AT&T (T 0.17%) is back to being a telecom company after the spinoff of Warner Media put an end to its disastrous run as an entertainment conglomerate. While getting out of the media business was the right move for the company, its stock has been punished this year as the economic winds shifted. AT&T was forced to slash its full-year outlook for free cash flow a few months ago as customers started delaying payments.

The poor performance of AT&T stock can partly be attributed to the bridges the company has burned with investors. AT&T transformed from a telecom company into a complicated conglomerate with its spree of media acquisitions, piling debt onto the balance sheet and destroying shareholder value. It's no surprise that investors don't trust the company to make good decisions.

That trust deficit has led to a stock price that looks shockingly cheap given AT&T's position as one of the major wireless providers in the United States. CEO John Stankey recognizes that regaining investor confidence will take time, telling CNBC that a string of solid results will help to entice investors to give the stock another shot. With AT&T's third-quarter results, the company certainly delivered.

Winning subscribers and hiking prices

No matter the state of economy, a smartphone and wireless plan have become essential for most people. Phone upgrade cycles may stretch out, and some customers may trade down to cheaper plans. But AT&T doesn't need to worry about customers dropping their wireless service en masse. Speaking to CNBC following the company's third-quarter report, Stankey noted that customers tend to put a high priority on paying their phone bills.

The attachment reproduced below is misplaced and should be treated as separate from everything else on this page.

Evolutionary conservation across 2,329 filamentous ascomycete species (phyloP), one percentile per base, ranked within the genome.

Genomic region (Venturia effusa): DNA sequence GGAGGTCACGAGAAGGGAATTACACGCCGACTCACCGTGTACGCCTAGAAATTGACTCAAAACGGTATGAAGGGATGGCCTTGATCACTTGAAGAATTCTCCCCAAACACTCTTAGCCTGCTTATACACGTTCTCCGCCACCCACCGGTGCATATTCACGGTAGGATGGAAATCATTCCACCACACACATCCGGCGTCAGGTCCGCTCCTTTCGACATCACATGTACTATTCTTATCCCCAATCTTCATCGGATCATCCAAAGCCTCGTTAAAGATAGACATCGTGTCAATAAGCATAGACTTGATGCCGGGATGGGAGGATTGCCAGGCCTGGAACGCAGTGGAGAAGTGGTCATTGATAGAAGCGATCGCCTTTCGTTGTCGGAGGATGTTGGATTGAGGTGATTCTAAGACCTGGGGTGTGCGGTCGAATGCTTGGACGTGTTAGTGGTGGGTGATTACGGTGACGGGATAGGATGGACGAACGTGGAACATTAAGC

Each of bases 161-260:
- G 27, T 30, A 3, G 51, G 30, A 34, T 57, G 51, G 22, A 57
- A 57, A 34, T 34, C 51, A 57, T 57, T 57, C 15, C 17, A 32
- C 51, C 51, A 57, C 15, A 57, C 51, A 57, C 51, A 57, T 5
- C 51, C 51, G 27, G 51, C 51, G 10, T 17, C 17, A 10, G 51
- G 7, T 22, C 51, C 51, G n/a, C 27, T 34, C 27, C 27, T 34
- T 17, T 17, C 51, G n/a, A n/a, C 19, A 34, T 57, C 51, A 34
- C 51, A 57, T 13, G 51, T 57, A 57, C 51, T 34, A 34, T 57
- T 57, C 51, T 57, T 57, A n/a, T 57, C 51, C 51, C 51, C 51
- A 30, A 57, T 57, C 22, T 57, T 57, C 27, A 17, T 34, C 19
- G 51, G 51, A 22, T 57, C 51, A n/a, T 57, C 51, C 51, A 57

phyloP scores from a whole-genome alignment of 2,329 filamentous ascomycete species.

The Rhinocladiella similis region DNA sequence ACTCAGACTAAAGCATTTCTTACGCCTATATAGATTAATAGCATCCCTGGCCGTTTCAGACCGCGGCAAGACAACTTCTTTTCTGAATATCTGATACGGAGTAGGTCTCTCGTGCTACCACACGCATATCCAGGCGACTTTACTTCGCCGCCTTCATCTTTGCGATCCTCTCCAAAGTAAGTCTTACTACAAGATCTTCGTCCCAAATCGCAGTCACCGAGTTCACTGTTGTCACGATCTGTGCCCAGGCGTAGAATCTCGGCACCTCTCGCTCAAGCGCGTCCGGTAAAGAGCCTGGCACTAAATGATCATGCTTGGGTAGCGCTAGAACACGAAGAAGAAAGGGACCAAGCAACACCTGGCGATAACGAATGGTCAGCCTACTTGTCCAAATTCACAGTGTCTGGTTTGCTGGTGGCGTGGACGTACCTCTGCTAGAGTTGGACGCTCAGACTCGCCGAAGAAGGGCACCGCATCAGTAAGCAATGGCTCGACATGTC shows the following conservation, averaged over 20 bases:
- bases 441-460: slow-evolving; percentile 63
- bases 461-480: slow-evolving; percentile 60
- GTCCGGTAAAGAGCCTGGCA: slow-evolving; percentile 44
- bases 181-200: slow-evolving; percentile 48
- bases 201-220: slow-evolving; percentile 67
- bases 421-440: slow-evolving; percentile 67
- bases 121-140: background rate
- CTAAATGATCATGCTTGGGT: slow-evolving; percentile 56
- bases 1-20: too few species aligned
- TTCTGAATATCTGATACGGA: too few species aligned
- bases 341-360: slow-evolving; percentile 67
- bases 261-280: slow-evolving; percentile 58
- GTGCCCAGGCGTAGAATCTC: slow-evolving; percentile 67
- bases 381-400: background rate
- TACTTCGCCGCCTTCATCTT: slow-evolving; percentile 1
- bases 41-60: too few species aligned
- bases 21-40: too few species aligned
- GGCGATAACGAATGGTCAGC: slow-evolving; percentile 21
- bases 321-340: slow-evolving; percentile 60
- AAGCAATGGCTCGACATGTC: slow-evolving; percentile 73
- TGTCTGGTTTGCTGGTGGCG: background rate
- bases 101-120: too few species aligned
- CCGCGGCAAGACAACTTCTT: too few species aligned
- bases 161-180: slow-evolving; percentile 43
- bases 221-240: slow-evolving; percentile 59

AT&T is so far feeling little pain related to the state of the economy, other than the payment-timing issues that led to its lower cash flow outlook. The company added 708,000 postpaid phone subscriptions in the third quarter, along with 338,000 fiber subscriptions. Wireless-service revenue jumped 5.6%, while broadband revenue surged 6.1%.

Price increases that AT&T implemented earlier this year certainly didn't drive customers away, and the company saw a shift toward higher-priced unlimited plans. Even as inflation puts stress on household budgets, one area where consumers aren't cutting back so far is wireless service.

AT&T still expects to generate roughly $14 billion of free cash flow this year and expects that number to grow in 2023. Any cash flow left over after paying the dividend will be used to reduce debt.

Still a screaming bargain

Shares of AT&T jumped on Thursday following the strong third-quarter report, so the stock isn't quite as cheap as it was. But this is still a bargain dividend stock that almost certainly won't be this cheap for long.

AT&T's market cap sat right around $120 billion by Thursday afternoon. Based on the company's full-year guidance, the stock trades for just 8.5 times free cash flow -- and remember that free cash flow is depressed this year. Based on the average analyst estimate, AT&T stock trades for just 6.5 times adjusted earnings.

There's a big margin of safety here. Even if things start to go wrong for AT&T as the economy worsens, the valuation is so pessimistic that it almost doesn't matter, as long as your time horizon is measured in years.

Dividends are the main reason why many investors own telecom stocks, and AT&T doesn't disappoint on that front. The stock currently yields about 6.7% following Thursday's rally. Add that dividend to the potential for the stock to earn a less pessimistic valuation and the prospect of free cash flow rising over time, and it's not hard to see how AT&T beats the market over the next five years.

Even at a higher post-earnings price, AT&T is still a bargain stock. It's not too late for investors to jump onboard.